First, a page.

South Carolina’s Republican governor has asked a federal court to protect the state’s right to partner with faith-based foster care groups to provide homes for children in need.
Gov. Henry McMaster sent a letter following a lawsuit by the American Civil Liberties Union (ACLU) against the U.S. Department of Health and Human Services (HHS) and the governor seeking to penalize the state’s work with religious foster agencies.
“Over 3,500 of South Carolina’s children are currently in foster care and we need all the help we can get to see that they are placed in loving homes,” McMaster said in the letter.
“This lawsuit is a shortsighted attack against every South Carolinian’s constitutionally-protected religious liberty. We will continue to fight against any attempt to stop our private partners from being able to help provide these critical services simply because they choose to do so in accordance with their faith,” he added.
South Carolina’s Department of Social Services works directly with families seeking to foster and adopt children in crisis. McMaster issued an executive order in 2018 to protect the religious freedom of foster agencies, including Miracle Hill Ministries, which chooses to partner with families that share its Christian faith.
Becket Law, the legal group representing Miracle Hill’s 80-year tradition of recruiting and serving families, claims the ACLU used social media to recruit individuals who did not share Miracle Hill’s faith to apply to foster with the agency. The ACLU sued South Carolina and the federal government, alleging that allowing Miracle Hill to serve foster families violated the law.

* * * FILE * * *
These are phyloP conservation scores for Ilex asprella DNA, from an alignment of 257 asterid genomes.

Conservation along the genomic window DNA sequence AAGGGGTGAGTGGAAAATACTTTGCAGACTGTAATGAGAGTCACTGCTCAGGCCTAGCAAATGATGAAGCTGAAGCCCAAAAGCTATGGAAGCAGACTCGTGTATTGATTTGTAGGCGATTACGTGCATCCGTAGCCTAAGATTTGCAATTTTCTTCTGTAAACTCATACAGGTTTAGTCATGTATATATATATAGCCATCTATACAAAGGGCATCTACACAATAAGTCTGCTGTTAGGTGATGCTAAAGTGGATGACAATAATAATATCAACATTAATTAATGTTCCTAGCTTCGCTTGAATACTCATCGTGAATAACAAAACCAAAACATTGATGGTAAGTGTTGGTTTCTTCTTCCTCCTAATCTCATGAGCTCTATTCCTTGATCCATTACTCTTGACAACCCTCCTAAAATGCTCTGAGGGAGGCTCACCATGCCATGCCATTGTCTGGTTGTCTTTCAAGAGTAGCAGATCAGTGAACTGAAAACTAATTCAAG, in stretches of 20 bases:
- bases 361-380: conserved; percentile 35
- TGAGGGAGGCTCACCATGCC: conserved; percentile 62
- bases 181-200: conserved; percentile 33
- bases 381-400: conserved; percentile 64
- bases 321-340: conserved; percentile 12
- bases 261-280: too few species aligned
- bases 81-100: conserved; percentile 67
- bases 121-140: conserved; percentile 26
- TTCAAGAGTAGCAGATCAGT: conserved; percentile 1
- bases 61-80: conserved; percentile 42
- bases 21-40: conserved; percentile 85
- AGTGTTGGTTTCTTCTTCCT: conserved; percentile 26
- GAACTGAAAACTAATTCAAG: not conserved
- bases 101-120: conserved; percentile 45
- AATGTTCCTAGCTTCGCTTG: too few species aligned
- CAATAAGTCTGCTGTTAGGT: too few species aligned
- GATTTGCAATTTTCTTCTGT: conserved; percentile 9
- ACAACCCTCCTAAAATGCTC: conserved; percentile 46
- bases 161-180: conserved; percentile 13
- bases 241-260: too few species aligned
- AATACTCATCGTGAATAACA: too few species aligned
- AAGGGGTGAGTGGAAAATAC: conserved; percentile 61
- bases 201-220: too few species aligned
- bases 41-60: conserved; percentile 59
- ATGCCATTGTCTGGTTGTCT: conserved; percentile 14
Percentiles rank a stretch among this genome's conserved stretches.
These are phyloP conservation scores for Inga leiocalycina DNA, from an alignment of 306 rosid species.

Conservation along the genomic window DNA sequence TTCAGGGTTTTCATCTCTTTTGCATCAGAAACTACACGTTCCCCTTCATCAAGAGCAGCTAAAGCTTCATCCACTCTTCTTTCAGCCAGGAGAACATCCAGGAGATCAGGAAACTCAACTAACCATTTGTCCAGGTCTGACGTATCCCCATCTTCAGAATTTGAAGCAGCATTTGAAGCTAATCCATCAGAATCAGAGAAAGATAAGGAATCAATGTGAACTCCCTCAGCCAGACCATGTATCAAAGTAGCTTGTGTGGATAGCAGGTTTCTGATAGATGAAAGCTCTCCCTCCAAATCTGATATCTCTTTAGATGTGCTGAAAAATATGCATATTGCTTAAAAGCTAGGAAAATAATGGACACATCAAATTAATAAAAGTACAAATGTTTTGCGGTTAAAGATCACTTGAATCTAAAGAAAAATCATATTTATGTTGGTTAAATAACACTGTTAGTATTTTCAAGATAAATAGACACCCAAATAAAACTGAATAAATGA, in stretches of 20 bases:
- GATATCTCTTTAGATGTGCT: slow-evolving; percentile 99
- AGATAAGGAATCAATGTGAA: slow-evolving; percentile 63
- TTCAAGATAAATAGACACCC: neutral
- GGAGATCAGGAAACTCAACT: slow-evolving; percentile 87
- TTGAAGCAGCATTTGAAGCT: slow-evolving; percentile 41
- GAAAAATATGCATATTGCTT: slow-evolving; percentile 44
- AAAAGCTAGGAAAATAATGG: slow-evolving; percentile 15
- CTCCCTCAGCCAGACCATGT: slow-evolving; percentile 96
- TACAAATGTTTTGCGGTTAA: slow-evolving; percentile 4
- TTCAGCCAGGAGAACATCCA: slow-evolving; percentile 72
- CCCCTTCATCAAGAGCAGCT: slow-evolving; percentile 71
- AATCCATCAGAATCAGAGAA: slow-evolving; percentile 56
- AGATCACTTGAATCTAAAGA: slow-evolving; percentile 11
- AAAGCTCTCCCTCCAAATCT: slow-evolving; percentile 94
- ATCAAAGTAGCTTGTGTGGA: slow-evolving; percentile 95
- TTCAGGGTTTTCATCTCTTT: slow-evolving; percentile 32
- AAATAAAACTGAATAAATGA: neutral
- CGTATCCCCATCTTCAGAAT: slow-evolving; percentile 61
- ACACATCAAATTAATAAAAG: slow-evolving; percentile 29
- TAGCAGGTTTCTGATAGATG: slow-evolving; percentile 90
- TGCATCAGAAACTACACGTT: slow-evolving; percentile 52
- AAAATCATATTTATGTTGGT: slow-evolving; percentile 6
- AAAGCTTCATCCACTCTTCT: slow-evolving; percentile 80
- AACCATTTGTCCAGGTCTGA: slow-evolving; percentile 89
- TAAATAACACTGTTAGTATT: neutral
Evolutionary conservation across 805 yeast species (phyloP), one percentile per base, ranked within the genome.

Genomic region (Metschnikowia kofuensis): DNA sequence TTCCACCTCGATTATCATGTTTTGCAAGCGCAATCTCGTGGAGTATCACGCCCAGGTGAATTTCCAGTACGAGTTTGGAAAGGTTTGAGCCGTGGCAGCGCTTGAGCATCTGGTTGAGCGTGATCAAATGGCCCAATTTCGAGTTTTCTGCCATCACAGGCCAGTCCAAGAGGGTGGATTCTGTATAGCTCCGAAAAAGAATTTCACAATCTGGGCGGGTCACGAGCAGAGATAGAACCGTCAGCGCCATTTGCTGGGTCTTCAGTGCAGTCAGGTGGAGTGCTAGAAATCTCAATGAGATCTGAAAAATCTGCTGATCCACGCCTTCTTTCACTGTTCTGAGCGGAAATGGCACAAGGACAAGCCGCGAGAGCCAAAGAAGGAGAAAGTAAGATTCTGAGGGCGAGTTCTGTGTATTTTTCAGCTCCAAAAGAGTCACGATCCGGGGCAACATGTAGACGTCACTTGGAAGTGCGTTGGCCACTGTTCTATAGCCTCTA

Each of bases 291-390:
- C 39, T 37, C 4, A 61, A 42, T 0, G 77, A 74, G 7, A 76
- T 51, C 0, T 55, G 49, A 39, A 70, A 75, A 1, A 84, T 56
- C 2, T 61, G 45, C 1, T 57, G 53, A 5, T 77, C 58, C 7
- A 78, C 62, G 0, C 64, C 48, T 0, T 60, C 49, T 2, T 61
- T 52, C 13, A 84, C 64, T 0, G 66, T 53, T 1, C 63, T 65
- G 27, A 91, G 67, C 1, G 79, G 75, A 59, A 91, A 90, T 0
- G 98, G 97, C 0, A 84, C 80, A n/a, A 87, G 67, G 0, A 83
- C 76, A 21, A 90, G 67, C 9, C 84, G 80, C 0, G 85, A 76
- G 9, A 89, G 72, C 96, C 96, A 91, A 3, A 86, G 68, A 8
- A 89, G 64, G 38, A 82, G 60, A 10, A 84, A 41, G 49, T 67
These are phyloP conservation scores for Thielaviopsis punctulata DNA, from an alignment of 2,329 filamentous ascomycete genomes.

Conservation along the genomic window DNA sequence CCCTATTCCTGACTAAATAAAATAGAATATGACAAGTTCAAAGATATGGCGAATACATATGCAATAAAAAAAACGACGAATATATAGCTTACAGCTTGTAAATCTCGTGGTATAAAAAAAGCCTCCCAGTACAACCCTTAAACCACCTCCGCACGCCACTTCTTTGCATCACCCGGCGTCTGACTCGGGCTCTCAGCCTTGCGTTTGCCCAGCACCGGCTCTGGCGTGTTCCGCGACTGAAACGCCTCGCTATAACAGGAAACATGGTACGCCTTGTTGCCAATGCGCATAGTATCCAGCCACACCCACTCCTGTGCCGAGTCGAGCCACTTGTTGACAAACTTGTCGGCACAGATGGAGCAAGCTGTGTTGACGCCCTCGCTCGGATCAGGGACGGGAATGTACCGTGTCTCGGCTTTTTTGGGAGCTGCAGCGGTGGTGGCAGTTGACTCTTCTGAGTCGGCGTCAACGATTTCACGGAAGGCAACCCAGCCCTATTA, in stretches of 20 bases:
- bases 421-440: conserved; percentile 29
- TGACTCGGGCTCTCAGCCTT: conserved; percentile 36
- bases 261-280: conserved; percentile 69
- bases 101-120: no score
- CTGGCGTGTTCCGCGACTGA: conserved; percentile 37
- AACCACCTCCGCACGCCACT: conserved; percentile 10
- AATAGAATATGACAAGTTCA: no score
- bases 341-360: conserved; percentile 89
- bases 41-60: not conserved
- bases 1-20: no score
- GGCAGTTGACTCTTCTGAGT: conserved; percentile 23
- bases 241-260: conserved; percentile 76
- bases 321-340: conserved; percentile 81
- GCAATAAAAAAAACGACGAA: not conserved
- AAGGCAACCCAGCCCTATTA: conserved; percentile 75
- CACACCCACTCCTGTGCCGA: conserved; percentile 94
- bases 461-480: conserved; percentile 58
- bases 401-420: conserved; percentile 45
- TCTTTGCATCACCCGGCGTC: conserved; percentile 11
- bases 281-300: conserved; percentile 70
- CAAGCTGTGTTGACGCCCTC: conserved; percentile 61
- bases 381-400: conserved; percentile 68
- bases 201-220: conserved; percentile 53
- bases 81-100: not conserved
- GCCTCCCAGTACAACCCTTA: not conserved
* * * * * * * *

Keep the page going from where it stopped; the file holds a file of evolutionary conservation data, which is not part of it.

“Faith-based agencies are effective at placing children in loving homes, and the Supreme Court unanimously protected their rights,” said Lori Windham, vice president and senior counsel at Becket. “This attempt to shutter faith-based agencies means fewer choices for foster parents and fewer homes for kids. South Carolina decided it could do better, and it shouldn’t be hauled into court for doing the right thing.”
Becket noted in a statement that the Supreme Court recently affirmed in Fulton v. Philadelphia to protect Catholic Social Services’ right to stick to its religious beliefs and continue serving foster children in Philadelphia. South Carolina licenses many private agencies seeking to help children in need while also protecting the religious freedom of the people of South Carolina.
Miles Coleman, a partner at Nelson Mullins, also joined in the statement from Becket.
“South Carolina’s efforts to protect all avenues of foster care should be applauded, not forced into a courtroom,” Mullins said. “Too many places around the country have shuttered religious foster care agencies, making it harder to find children a home. South Carolina is doing all it can to prevent that.”
The controversy involving Miracle Hill has been the focus of legal conflict since 2018. Four years ago, the ministry was criticized for refusing to work with LGBTQ volunteers while still receiving state funding.
The lawsuit from the ACLU was first launched in 2019 in Rogers v. U.S. Department of Health and Human Services et al.